Coleman, Caitlin. 2014. Citizen's Guide to Colorado's Transbasin Diversions. 2014.
  Colorado Water Conservation Board. 2009. Yampa River Basin. Colorado's Decision Support Systems.
  Emery, Erin. 1998. Pueblo uses water to sell itself. Denver Post.
  Gardner-Smith, Brent. 2015. State Supreme court to weigh water diversion. Post Independent Citizen Telegram. {TAS-pdf} Date retrieved: 30 January 2015, https://www.postindependent.com/news/state-supreme-court-to-weigh-water-diversion/
  Gronning Engineering Company. 1986. City of Colorado Springs: Arkansas River Exchange Plan. {TAS-pdf}
  Holleran, Michael. 2005. Historic Context for Irrigation and Water Supply Ditches and Canals in Colorado. Denver, CO: Unicersity of Colorado at Denver, 2005.
  Nettles, Dave, Mark Simpson, and Jen Lever. 2017. Colorado Division of Water Resources. Water Literate Leaders of Northern Colorado. {TAS-pdf} Date retrieved: 30 January, http://waterliterateleaders.colostate.edu/files/Nettles%20Presentation.pdf
  Northern Colorado Water Conservancy District. 2013. Colorado-BigThompson & Windy Gap Project Statistics. Date retrieved 15 November 2017, https://www.northernwater.org/docs/Water_Projects/CBTandWgStats_2013.pdf
  Northern Colorado Water Conservancy District. 2017. How Windy Gap Works. Date retrieved: 13 November 2017, http://www.northernwater.org/WaterProjects/HowWindyGapWorks.aspx
  Northwest Colorado Council of Governments. 2012. Blue River Water Quality Management Plan. {TAS-pdf} Date retrieved: 25 January 2018. URL: http://nwccog.org/wp-content/uploads/2015/04/Blue-River-Watershed-2012-208-Plan.pdf
  Rogers, Jedediah S. 2006. Fryingpan-Arkansas Project. {TAS-pdf}
  Rush, J. 2016. Tunneling at Altitude: Colorado's Michigan Ditch Tunnel Secures Water Delivery for Fort Collins. Tunnel Business Magazine. {TAS-pdf} Date retrieved: 31 January 2018, https://tunnelingonline.com/tunneling-at-altitude/
  Schaak, Jerry, and Susan A. Anderson. 2001. Transbasin Water Transfers. Proceedings of the 2001 USCID Water Management Conference. Denver, CO: U. S. Committee on Irrigation and Drainage, June 27-30, 2001. {TAS-pdf} Date retrieved: 29 January 2018, https://dspace.library.colostate.edu/bitstream/handle/10217/46354/101_Proceedings%202001%20USCID%20Water%20Management%20-%20Transbasin%20Water%20Transfers.pdf?sequence=1&isAllowed=y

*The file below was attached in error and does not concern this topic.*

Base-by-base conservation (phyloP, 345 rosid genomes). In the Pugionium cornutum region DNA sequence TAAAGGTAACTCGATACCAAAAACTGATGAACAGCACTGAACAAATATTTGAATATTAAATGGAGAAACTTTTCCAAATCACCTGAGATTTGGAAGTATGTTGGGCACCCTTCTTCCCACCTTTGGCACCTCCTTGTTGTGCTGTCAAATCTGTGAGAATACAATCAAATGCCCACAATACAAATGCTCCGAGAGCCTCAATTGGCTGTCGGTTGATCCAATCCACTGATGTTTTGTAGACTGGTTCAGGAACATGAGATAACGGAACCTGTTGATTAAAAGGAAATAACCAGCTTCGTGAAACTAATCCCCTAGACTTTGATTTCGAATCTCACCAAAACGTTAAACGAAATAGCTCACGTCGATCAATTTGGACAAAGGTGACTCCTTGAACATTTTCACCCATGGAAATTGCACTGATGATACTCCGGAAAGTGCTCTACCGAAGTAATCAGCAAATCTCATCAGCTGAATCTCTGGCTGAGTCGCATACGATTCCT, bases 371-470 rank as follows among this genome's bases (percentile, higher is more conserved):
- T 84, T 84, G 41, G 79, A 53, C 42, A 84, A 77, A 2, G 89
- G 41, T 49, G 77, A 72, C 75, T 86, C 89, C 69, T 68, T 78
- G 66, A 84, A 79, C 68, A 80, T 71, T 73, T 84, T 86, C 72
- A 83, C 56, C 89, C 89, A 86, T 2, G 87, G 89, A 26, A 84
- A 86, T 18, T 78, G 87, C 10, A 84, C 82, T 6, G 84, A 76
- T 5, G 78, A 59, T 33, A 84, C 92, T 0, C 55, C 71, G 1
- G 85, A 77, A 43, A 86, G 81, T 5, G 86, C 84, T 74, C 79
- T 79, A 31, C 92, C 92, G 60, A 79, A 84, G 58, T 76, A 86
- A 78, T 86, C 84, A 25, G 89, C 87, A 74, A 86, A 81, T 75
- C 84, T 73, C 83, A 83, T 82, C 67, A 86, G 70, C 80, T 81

Sumner, H. A. 1896. Eigth Biennial Report of the State Engineer to the Governor of Colorado. for the Years 1895 and 1896. Denver, Colorado: 1897.
  Tait, C. E. 1902. Storage of water on Cache La Poudre and Big Thompson Rivers. U. S. Department of Agriculture, Office of Experiment Stations. 134. Washington, D. C.: Government Printing Office, 1903.
  Thaemert, R. L., and David K. Thaemert. 2001. Michigan Ditch -- Paragigm for Trans-Basin Diversions?. pp. 471-477 in Schaak, Jerry, and Susan S. Anderson. 2001 USCID Water Management Conference. Transbasin Water Transfers. Denver, CO: U. S. Committee on Irrigation and Drainage, 2001. {TAS-pdf}
  U. S. Bureau of Reclamation. 1968. Advance Notice: To All Prospective Bidders for Construction of the Ivanhoe, Cunningham, and Mormon Tunnels and Granite Siphon, North Side Collection Fryingpan-Arkansas Project, Colorado. Denver, Colorado: Department of the Interior, Bureau of Reclamation, August 30, 1968. {TAS-pdf}
  U. S. Bureau of Reclamation. 2018. Fryingpan-Arkansas Project. Reclamation: Managing Water in the West. Date retrieved: 1 February 2018, https://www.usbr.gov/projects/index.php?id=460
  United States Geological Society. 1958. Transbasin diversions from North Platte River Basin to Cache la Poudre River basin, in Colorado. Part 6-B. Missouri River Basin below Sioux City, Iowa. Surface Water Supply of the United States 1955. Washington, D.C.: Government Printing Office, 1958.
  Wahlstrom, Ernest E., and V. Q. Hornback. 1962. Geology of the Harold D. Roberts Tunnel, Colorado: West Portal to Station 468+49. Geological Society of America Bulletin. 73: 1477-1498. {TAS-pdf}
  Wahlstrom, Ernest E., Charles S. Robinson, and V. Quentin Hornback. 1981. Geology of the Western Part of the Harold D. Roberts Tunnel, Colorado (Stations 0+00 to 690+00). Geological Survey Professional Paper. 831-C. {TAS-pdf}
  Winchester, John N., P.E. 2001. A Historical View: Transmountain Diversion Development in Colorado. Proceedings 2001 USCID Water Management.
If you have a question or a comment you may write to me at: tas4@schweich.com I sometimes post interesting questions in my FAQ, but I never disclose your full name or address.  


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Date and time this article was prepared: 8/11/2018 2:17:25 PM